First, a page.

Posted by: Lisa Hill | December 29, 2010

A list of Australian classic reads – Reading Matters

Via Reading Matters today, there’s a list of Susan Wyndham’s Australian Classic Reads at the Sydney Morning Herald.  I’ve copied the list here, as sorted by Kim.

I’ve read nearly all of these and while (of course) I don’t agree with all of Wyndham’s choices (where’s My Brother Jack by George Johnson??) I’d love to see Australians read more of their literary heritage.  Like Wyndham, I recommend Australian Classics by Jane Gleeson-White as an excellent guide.  (Her Classics is a useful resource for wider reading too).

Links are to the ones I’ve reviewed or blog posts about the authors, and to Kim’s reviews as well.



  • The Tyranny of Distance by Geoffrey Blainey (1966)
  • *The Australian Ugliness by Robin Boyd (1960)
  • *A Fortunate Life by A.B. Facey (1981)
  • *The First Stone by Helen Garner (1995)
  • *The Female Eunuch by Germaine Greer (1970)
  • *The Lucky Country by Donald Horne (1964)
  • *The Fatal Shore by Robert Hughes (1987)
  • Damned Whores and God’s Police by Anne Summers (1975)

*Have read it, if not reviewed, prior to starting this blog.  If I read it after 1997 when I began keeping a reading journal, I may one day do a belated review.
#Started it (long ago), read the obligatory first 50 pages but didn’t care to finish it.

Source A list of Australian classic reads – Reading Matters. Thanks Kim!


  1. What a timely post! I just finished The Man Who Loved Children today. I think I read your review earlier, but enjoyed re-reading it today. And I’m very glad I skipped Jarrell’s introduction!


    • Hi Laura, what did you think of The Man Who Loved Children? I shall visit your blog to see…


      • Lisa, I liked it although it took me a while to get into it. I’m still mulling it over in my head but I expect to write a review in the next day or so.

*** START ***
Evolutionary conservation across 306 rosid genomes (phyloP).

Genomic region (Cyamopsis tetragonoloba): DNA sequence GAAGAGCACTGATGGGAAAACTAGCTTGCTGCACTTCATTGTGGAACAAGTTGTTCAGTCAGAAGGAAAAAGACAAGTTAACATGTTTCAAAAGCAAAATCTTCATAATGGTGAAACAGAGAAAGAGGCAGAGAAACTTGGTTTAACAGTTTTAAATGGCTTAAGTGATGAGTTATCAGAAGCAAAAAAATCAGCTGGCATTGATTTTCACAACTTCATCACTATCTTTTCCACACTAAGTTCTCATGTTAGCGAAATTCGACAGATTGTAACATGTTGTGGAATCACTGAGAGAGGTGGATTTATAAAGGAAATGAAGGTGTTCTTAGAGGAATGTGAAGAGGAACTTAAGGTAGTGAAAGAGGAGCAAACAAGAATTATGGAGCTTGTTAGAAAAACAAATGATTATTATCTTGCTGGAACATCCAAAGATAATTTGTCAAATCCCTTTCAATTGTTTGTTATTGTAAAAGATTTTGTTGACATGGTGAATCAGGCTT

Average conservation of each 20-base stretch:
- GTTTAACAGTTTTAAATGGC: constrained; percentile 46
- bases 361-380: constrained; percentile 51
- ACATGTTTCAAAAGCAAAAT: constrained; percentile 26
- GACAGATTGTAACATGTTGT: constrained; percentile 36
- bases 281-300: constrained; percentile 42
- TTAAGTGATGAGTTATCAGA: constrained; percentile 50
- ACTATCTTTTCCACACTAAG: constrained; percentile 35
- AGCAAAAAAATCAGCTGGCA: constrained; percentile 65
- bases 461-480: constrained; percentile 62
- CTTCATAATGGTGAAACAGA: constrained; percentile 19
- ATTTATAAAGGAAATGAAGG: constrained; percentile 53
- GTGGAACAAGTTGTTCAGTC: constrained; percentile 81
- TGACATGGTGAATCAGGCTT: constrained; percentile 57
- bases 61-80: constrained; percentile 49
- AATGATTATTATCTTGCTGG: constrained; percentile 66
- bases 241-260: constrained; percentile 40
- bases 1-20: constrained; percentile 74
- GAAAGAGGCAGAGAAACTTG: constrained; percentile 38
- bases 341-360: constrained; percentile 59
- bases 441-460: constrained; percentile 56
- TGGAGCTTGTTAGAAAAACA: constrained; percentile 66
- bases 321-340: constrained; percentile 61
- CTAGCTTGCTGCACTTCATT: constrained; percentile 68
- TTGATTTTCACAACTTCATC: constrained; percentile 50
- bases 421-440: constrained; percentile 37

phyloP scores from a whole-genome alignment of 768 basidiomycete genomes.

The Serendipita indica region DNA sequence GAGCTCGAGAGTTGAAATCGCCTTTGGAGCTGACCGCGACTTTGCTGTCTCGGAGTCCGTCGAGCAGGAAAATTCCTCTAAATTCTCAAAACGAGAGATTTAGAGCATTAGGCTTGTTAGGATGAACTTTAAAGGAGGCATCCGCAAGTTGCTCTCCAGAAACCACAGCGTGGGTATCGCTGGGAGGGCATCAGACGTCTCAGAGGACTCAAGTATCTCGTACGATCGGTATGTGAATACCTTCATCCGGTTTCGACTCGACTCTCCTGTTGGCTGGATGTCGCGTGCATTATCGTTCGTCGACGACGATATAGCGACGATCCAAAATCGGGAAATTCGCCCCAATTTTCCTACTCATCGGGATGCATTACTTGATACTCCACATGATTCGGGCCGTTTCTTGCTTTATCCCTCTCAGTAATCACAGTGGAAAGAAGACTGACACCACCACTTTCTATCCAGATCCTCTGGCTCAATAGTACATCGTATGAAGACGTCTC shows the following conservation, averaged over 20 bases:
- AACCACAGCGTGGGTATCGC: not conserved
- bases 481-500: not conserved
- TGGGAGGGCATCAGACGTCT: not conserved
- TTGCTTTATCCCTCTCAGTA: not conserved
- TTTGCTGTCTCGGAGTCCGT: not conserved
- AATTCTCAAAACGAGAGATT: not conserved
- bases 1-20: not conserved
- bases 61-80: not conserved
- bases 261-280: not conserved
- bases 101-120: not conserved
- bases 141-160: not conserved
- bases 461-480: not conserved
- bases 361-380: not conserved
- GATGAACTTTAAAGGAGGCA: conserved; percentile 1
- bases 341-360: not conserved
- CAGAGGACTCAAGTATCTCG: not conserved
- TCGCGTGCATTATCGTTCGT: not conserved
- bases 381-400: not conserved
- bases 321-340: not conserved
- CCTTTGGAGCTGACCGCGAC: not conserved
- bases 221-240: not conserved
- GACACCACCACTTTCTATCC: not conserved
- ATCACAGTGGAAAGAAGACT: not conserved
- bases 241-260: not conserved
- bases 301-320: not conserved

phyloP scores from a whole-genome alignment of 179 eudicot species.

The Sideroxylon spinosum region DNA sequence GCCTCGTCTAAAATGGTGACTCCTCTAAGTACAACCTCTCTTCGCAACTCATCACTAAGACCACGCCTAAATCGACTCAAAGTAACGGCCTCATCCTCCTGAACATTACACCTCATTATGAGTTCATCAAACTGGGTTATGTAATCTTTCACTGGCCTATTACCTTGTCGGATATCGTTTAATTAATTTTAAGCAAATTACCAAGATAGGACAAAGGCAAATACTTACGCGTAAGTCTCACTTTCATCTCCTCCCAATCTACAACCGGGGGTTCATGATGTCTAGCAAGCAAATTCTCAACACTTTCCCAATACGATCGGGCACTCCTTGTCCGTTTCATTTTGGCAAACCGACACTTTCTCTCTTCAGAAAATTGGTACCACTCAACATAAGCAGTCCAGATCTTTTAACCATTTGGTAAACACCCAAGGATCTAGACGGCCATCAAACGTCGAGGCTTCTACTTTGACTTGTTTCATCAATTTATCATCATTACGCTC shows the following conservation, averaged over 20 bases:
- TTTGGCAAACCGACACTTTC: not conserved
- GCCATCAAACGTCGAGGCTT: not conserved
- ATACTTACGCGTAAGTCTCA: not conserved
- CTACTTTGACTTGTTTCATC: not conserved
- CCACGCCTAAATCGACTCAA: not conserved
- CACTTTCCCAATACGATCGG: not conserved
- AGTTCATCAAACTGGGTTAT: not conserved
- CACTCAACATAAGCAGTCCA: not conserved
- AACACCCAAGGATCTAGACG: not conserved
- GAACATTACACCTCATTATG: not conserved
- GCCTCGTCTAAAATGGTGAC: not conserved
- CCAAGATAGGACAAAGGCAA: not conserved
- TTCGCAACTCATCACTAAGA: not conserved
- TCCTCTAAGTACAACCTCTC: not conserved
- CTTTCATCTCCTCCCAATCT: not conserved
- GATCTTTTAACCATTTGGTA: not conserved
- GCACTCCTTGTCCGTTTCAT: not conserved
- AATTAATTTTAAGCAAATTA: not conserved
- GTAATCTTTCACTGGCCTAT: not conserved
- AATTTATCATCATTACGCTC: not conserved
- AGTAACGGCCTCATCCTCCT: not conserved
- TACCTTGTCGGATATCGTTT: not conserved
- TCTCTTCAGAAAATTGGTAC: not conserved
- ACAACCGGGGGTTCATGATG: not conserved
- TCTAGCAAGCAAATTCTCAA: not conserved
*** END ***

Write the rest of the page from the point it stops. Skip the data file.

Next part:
2. Wow, you’re quick off the mark today Lisa. I saw that list this morning too, and idly wondered if we can turn it into a sort of Aussie version of the BBC list. After all we readers must tote up those we’ve read mustn’t we? I think I must be the only Aussie reader left who hasn’t read The Slap.


    • Ah, Louise, the joy of being on holidays and loafing in bed with the net-book on my knee!
      Are you going to read The Slap when you get to it, or have you decided not to?


      • Holidays are indeed wonderful aren’t they? I’ve been doing a bit of loafing today too. My mother fed us much too large a lunch and I’ve been incapable of doing anything much since. I do want to read The Slap, although am a bit hesitant now. It’s always hard with a book that’s been so hyped and so talked about, if you do read it somewhat down the track it’s hard to approach it with any sort of balanced perspective. If I didn’t have 18 weeks of reading planned for my 2 week January holiday I’d think about trying to squeeze it in then.


    • I love the idea of a local list of books we should read – not as a prescriptive thing but as a guide to Australian culture. Of course, your ANZlitLovers Books You Must Read is a good start.


      • Yes, the trouble is that the ANZLL list has got so long now that it’s a bit unwieldy. I hadn’t planned to add links to it, but now I think I need to so that people can click through and see what the book’s about from the bookseller’s description if there’s no review. As you can see, I’ve only just made a start at that. If I had time I’d search all over the net to find reviews, but that will have to wait for later.


  3. I usually agree with your reviews, but how you could not finish Monkey Grip I do not understand.



  4. Woops, I need to up my reading ‘game’. I’ve only read a tad over half of them. I just wish there were more hours in my day.


    • Don’t forget, Karen, the real purpose of these lists is to make us buy books. I spend some of my idle moments in the summer holidays sorting out which books I’ve read from 1001 Books, Balzac’s Comedie Humaine, Read the Nobels, Read the Bookers, Read the Miles Franklin, Read all the ones suggested by Whispering Gums, Reading Matters, Kevin from Canada, A Common Reader, Mookse and the Gripes, and on and on and on…


  5. This list is quite timely. I’m looking to compile a list of Aussie books to read.


    • Synchronicity, Kinna! I’ve just ordered a stack of African books to read based on your list!
      Don’t forget to have a look at our ANZLL Books You Must Read if ever you run out of ideas for Aussie titles. There are links to ones I’ve reviewed, and I am gradually adding links for each title to the Book Depository so that you can see summaries and reader reviews as well.


  6. Really useful for a UK reader, thank you. I love Tim Winton’s ‘The Riders’. It was the only adult novel I discussed in my Ph D.


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